Tips for taking valacyclovir

  • Take valacyclovir exactly as prescribed by your doctor.

  • Do not stop taking your medication until your prescription ends or your doctor advises you to stop.

  • Stay well hydrated when taking the drug to help prevent adverse effects on your kidneys.

  • Avoid sexual contact if you’re taking valacyclovir for genital herpes as this may cause the virus to spread to your partner. You may use latex condoms to help prevent the spread.

  • Store valacyclovir tablets at 20–25ºC (68–77ºF) in an airtight container out of reach of children.³³

  1. Valacyclovir l NIH: PubChem

  2. Valacyclovir l NIH: LiverTox: Clinical and Research Information on Drug-Induced Liver Injury

  3. LABEL: VALACYCLOVIR HYDROCHLORIDE tablet, film coated (2023) l NIH: DailyMed

  4. Valacyclovir l MedlinePlus

  5. LABEL: VALACYCLOVIR HYDROCHLORIDE tablet, film coated (2023) l NIH: DailyMed

  6. Standard-dose and high-dose daily antiviral therapy for short episodes of genital HSV-2 reactivation: three randomised, open-label, cross-over trials (2012)

  7. Valacyclovir l NIH: LiverTox: Clinical and Research Information on Drug-Induced Liver Injury

  8. High-Dose, Short-Duration, Early Valacyclovir Therapy for Episodic Treatment of Cold Sores: Results of Two Randomized, Placebo-Controlled, Multicenter Studies (2003)

  9. Acute renal injury induced by valacyclovir hydrochloride: A case report (2016)

  10. LABEL: VALACYCLOVIR HYDROCHLORIDE tablet, film coated (2023) l NIH: DailyMed

  11. Valacyclovir l MedlinePlus

  12. High-Dose, Short-Duration, Early Valacyclovir Therapy for Episodic Treatment of Cold Sores: Results of Two Randomized, Placebo-Controlled, Multicenter Studies (2003)

  13. Valtrex (valacyclovir) dosing, indications, interactions, adverse effects, and more l Reference Medscape

  14. (As above)

  15. (As above)

  16. Valacyclovir l MedlinePlus

  17. A Unique Case of Valacyclovir Toxicity and Pseudobulbar Affect in a Patient On Peritoneal Dialysis (2021)

  18. LABEL: VALACYCLOVIR HYDROCHLORIDE tablet, film coated (2023) l NIH: DailyMed

  19. Valacyclovir for Herpes Simplex Virus Infection: Long-Term Safety and Sustained Efficacy after 20 Years’ Experience with Acyclovir (2002)

  20. Acyclovir Safe for Treating Herpes Infection in Early Pregnancy (2011)

  21. Acyclovir (Zovirax®) / Valacyclovir (Valtrex®) l NIH: Mother To Baby

  22. Herpes Simplex Virus Infection in Pregnancy (2012)

  23. Neonatal Herpes Simplex Virus (HSV) Infection (2022) l MSD Manuals

  24. Herpes Simplex Virus Infection in Pregnancy (2012)

  25. LABEL: VALACYCLOVIR HYDROCHLORIDE tablet, film coated (2023) l NIH: DailyMed

  26. (As above)

  27. Guidelines for the Prevention and Treatment of Opportunistic Infections in Children with and Exposed to HIV — Table 5. Significant Drug Interactions for Drugs Used to Treat or Prevent Opportunistic Infections (2013) | NIH: HIV Info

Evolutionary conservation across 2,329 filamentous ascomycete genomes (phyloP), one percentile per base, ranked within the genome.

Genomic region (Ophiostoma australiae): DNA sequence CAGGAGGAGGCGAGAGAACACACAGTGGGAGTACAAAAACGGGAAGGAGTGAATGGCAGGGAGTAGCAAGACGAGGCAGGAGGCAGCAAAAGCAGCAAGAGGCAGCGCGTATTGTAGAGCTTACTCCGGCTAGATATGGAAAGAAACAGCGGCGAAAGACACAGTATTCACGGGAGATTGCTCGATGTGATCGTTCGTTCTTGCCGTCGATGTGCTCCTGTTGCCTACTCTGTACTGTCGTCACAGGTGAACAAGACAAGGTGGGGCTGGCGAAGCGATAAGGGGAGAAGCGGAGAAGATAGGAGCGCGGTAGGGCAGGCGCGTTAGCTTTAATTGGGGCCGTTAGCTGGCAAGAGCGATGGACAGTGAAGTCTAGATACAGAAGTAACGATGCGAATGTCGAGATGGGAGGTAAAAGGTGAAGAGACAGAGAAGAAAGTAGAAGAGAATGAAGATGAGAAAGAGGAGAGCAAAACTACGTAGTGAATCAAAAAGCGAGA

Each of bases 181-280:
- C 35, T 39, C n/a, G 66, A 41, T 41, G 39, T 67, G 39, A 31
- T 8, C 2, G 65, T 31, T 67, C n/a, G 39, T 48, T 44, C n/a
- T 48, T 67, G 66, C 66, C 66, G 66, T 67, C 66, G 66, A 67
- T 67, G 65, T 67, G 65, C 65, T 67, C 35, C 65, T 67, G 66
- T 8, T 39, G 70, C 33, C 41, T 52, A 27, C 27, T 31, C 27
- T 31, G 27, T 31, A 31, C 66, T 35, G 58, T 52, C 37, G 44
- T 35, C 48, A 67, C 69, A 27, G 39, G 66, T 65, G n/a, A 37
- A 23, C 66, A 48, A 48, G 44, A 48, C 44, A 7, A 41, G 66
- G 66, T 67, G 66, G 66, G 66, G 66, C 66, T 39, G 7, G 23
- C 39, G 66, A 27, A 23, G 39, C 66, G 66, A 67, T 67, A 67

28. Association between Concomitant Use of Acyclovir or Valacyclovir with NSAIDs and an Increased Risk of Acute Kidney Injury: Data Mining of FDA Adverse Event Reporting System (2018)

  29. Multiple Interactions of Cimetidine and Probenecid with Valaciclovir and Its Metabolite Acyclovir (2002)

  30. (As above)

  31. Concurrent Nephrotoxicity and Neurotoxicity Induced by Oral Valacyclovir in a Patient With Previously Normal Kidney Function (2022)

  32. Drug approval package (Valtrex) | US Food and Drug Administration

  33. LABEL: VALACYCLOVIR HYDROCHLORIDE tablet, film coated (2023) l NIH: DailyMed

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Here at HealthMatch, we’ve done our best to ensure that the information provided in this article is helpful, up to date, and, most importantly, accurate.

However, we can’t replace the one-to-one advice of a qualified medical practitioner or outline all of the possible risks associated with this particular drug and your circumstances.

It is therefore important for you to note that the information contained in this article does not constitute professional medical or healthcare advice, diagnosis or recommendation of treatment and is not intended to, nor should be used to, replace professional medical advice. This article may not always be up to date and is not exhaustive of all of the risks and considerations relevant to this particular drug. In no circumstances should this article be relied upon without independent consideration and confirmation by a qualified medical practitioner.

Your doctor will be able to explain all possible uses, dosages, precautions, interactions with other drugs, and other potential adverse effects, and you should always talk to them about any kind of medication you are taking, thinking about taking or wanting to stop taking.

Curious about clinical trials?

Access the latest treatments and medications. unavailable elsewhere - entirely free of charge. We make it easy to take part.